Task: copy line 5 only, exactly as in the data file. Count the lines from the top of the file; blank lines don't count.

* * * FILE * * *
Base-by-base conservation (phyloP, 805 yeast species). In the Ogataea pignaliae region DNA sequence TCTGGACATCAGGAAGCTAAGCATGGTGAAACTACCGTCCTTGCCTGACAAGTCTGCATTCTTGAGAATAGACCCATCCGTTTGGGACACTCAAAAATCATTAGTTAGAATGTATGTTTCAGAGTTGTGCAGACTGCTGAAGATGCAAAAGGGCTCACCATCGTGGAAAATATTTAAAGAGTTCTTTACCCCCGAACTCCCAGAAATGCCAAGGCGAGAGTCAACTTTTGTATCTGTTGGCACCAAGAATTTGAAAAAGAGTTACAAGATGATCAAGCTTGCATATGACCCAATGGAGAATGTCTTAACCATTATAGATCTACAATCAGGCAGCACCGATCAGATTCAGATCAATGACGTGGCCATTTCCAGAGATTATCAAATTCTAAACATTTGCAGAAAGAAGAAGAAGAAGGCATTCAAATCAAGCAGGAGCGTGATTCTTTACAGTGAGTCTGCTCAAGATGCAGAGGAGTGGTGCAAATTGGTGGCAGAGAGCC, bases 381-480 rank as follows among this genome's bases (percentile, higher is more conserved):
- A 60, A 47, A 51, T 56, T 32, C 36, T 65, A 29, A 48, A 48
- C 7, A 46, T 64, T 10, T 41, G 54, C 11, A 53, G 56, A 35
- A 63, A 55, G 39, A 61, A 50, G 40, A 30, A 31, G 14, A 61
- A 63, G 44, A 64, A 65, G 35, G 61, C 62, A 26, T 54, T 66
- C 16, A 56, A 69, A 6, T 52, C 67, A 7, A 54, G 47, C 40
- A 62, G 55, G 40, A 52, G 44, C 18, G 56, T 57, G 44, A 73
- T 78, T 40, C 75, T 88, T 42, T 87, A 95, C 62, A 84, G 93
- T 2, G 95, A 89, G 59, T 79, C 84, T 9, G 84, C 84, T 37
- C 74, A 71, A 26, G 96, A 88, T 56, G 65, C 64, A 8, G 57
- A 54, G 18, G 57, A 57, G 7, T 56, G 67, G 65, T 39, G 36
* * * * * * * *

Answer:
- A 63, G 44, A 64, A 65, G 35, G 61, C 62, A 26, T 54, T 66